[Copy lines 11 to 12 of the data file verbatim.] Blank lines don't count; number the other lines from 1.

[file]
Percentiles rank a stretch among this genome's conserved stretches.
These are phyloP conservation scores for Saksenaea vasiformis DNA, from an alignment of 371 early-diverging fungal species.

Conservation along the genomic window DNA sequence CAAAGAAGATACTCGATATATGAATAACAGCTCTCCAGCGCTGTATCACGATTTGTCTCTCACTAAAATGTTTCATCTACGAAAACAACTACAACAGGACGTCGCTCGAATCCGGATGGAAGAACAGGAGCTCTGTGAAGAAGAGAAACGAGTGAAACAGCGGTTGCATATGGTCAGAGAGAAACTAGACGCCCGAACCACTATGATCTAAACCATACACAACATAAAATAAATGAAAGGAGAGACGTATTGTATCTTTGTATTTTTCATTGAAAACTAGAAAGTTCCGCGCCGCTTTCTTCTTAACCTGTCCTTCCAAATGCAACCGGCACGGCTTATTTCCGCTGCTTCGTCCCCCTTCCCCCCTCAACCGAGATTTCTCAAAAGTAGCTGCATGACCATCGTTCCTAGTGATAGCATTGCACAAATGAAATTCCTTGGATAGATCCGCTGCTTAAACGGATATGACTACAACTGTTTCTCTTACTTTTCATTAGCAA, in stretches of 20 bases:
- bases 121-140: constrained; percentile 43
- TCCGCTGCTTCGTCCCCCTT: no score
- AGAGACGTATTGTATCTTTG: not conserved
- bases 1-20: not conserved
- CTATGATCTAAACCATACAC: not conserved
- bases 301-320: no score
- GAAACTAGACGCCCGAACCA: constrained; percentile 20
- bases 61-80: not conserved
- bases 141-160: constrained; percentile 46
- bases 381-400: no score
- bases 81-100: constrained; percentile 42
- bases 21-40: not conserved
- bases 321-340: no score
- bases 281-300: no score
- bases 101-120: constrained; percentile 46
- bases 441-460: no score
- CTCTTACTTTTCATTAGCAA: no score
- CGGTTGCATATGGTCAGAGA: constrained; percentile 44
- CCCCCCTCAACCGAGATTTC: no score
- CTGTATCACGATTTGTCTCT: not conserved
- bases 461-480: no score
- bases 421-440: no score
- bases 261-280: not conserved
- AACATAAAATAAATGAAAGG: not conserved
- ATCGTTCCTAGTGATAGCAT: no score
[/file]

- bases 61-80: not conserved
- bases 141-160: constrained; percentile 46